NetWellness is a global, community service providing quality, unbiased health information from our partner university faculty. NetWellness is commercial-free and does not accept advertising.
Friday, August 18, 2017
Radioactive Iodine Treatment For Hyperthryoidism
I have had hyperthyroidism for 23 years. Over that time I have been treated quite successfully with Carbimazole for 19 years. However for the last 5 years it has been a problem to stabilize it and it would appear that the carbimazole are not as effective as they have been. My consultant for the last five years has been pushing me to have radioactive iodine treatment. I have fought against this as I feel that this may cause me another set of health problems.
He assures me that if I go down this road I will be fit and well - I am not so sure. I would also have a problem signing the consent form because I really don`t consent to it but feel that I am being pressured into it.
Is the radioactive iodine treatment really going to be problem free? Obiously I realize that there is a good chance of hypothyroidism. Why is this better on one`s body than hyperthyroidism?
Most people treated with radioactive iodine do fine. The radioactive iodine does make you hypothyroid, but then you start taking thyroid hormone pills. Your body doesn't care whether your thyroid hormone comes from your thyroid gland or a pill, just as long as you are getting the right amount.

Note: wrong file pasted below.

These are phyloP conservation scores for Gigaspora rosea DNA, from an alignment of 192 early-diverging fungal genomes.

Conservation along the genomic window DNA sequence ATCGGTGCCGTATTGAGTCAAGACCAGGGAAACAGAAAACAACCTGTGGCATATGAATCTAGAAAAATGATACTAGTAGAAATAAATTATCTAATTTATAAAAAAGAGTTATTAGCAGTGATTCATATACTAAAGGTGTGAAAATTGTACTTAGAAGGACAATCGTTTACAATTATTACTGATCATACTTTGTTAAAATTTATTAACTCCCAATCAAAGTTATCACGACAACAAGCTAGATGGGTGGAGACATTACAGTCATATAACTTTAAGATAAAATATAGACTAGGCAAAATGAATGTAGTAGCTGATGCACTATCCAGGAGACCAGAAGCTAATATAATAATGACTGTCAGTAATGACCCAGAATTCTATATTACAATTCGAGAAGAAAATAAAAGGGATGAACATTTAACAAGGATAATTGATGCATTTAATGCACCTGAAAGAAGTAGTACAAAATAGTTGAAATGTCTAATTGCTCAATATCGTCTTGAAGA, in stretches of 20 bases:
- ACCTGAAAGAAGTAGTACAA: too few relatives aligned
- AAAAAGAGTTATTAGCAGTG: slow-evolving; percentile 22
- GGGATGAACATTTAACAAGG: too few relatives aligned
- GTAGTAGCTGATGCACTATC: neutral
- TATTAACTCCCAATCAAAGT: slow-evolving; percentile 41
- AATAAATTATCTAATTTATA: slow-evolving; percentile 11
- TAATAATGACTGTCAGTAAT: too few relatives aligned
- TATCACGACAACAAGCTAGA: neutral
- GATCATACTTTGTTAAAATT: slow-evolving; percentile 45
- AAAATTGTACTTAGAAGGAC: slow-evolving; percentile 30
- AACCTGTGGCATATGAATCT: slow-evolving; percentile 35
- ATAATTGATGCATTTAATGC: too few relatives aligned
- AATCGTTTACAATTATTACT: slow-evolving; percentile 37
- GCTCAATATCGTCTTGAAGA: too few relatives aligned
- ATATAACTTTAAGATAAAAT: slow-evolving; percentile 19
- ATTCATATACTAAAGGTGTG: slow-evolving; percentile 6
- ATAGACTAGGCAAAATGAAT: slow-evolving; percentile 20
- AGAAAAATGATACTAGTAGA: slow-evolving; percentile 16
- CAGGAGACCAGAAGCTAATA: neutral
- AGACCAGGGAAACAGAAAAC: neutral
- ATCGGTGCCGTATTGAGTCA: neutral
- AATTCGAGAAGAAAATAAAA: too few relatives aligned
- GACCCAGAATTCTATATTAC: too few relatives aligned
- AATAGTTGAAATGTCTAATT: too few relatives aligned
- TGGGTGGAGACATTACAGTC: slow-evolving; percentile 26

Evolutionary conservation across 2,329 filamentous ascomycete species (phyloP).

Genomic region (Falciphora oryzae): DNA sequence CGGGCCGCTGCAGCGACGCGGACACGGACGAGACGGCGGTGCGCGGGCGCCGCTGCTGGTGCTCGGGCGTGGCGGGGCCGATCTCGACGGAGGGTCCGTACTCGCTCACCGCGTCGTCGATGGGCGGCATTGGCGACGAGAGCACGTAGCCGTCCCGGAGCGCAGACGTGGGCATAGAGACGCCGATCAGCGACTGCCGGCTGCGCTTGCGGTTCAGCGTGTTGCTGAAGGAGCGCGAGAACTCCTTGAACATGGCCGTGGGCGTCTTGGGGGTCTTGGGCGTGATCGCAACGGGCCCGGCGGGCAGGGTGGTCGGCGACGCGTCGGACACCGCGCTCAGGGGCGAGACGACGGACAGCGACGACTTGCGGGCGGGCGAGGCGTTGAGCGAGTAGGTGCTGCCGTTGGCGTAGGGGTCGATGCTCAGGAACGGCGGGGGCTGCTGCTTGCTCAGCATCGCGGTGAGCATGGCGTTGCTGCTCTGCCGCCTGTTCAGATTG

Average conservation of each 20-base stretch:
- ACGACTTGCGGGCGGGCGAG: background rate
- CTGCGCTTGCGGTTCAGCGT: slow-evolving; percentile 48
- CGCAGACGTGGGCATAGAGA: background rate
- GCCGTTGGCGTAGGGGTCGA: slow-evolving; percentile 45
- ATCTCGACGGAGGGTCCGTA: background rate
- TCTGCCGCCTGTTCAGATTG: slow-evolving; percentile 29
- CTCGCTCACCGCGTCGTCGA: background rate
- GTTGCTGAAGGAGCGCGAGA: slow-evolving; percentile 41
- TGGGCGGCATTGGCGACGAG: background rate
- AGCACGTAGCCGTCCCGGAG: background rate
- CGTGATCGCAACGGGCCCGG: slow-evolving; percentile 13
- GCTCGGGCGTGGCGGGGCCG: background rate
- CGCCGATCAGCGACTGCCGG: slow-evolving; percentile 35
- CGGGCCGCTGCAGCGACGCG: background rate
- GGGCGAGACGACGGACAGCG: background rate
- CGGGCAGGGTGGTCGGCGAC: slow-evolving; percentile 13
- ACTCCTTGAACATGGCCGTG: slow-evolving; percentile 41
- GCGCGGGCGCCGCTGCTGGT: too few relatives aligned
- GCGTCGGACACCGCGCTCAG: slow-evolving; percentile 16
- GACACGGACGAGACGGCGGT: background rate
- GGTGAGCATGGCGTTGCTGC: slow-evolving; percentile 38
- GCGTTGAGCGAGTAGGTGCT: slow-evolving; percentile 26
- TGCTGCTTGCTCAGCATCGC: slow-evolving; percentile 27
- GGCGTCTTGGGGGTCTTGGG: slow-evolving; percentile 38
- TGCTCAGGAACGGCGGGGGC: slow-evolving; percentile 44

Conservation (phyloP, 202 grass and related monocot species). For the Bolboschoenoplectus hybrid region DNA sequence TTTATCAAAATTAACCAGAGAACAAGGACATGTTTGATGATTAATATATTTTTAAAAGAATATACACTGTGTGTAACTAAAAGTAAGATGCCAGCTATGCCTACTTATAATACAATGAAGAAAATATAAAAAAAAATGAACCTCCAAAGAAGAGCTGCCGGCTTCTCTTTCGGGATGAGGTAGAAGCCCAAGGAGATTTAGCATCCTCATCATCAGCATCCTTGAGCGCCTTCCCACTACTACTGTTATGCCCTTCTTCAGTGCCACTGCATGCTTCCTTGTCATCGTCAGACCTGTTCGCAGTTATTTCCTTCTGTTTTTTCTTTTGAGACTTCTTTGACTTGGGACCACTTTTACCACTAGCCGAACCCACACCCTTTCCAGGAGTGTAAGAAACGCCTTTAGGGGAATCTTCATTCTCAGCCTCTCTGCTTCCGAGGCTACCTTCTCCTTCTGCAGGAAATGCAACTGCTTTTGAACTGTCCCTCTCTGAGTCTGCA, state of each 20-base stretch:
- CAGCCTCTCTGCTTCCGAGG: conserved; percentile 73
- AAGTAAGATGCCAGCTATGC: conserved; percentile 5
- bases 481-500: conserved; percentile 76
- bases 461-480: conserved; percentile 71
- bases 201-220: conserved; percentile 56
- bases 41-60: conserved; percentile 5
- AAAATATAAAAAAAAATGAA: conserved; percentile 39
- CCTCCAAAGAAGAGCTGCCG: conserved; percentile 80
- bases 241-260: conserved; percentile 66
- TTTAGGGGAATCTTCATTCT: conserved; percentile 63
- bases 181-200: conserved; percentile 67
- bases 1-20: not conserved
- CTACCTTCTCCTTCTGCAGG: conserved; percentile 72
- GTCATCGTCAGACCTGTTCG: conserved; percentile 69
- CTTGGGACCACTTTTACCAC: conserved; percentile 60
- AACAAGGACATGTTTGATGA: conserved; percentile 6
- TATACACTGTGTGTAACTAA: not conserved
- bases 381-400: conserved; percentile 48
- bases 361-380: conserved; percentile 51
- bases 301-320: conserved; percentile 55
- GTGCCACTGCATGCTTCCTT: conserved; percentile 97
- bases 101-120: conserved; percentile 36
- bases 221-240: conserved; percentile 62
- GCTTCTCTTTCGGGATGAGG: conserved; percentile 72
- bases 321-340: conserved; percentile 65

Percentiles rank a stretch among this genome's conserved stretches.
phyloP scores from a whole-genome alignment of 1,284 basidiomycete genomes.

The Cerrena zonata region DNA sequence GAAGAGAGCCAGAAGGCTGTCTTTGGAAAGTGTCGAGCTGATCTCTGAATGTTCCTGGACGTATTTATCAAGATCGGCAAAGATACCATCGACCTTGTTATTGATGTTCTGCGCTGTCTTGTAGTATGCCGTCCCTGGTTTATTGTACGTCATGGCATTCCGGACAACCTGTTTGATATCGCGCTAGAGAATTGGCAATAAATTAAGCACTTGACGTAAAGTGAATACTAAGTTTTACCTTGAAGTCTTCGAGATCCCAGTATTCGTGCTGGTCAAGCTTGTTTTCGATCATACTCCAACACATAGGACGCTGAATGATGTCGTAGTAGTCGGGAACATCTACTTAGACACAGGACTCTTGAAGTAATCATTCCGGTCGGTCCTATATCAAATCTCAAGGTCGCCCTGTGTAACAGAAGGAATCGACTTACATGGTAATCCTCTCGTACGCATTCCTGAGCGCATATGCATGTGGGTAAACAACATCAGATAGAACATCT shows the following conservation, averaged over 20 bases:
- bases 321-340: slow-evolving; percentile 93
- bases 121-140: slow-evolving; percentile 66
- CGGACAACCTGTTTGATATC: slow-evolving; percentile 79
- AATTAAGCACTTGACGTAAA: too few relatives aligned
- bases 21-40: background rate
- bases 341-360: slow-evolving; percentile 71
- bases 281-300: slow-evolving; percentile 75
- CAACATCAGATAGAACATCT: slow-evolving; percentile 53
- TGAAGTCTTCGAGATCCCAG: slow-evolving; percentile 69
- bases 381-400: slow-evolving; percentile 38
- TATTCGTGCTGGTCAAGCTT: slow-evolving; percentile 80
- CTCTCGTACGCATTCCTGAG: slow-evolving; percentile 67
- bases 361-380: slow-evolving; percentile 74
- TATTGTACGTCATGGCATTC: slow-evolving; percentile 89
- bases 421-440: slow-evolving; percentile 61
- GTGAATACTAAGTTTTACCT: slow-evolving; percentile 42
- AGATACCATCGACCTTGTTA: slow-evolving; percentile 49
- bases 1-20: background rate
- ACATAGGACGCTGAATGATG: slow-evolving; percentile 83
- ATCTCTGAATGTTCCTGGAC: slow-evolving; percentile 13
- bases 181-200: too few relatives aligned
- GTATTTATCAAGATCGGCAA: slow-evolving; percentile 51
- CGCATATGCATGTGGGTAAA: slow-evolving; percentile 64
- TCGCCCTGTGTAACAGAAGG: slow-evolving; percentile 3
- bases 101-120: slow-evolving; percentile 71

If you have Graves' Disease, there is a suggestion in the medical literature that a few more people get eye disease (Graves' Ophthalmopathy) after radioactive iodine than with pills or surgery. This is still controversial, and I don't think you could say it has been absolutely proven. It has also been suggested that taking a drug called "prednisone" for 3 months after the radioactive iodine can help prevent this complication, though prednisone can have significant side effects.
I have had a few hypothyroid patients complain to me that they feel tired even though the blood tests say they are taking the right amount of thyroid hormone. On the other hand, I have lots and lots of patients with perfectly normal thyroids who also complain to me that they feel tired, so it's hard to know if the hypothyroidism and its treatment really have anything to do with it.
I don't think your endocrinologist means to pressure you to take radioactive iodine. Having wide fluctuations in your thyroid levels can cause you problems. If you spend significant amounts of time with thyroid levels that are too high it can make you feel bad and predispose you to developing abnormal heart rhythms and osteoporosis. If you spend significant amounts of time with thyroid levels that are too low it can also make you feel bad and can make your cholesterol level go up. There is no perfect solution to your situation. However, doctors have been treating thyroid conditions with radioactive iodine since the mid-1940's and our experience has overwhelmingly been that it is safe, effective, and free of side effects.
Thomas A Murphy, MD, FACP, FACE
Associate Professor of Medicine
School of Medicine
Case Western Reserve University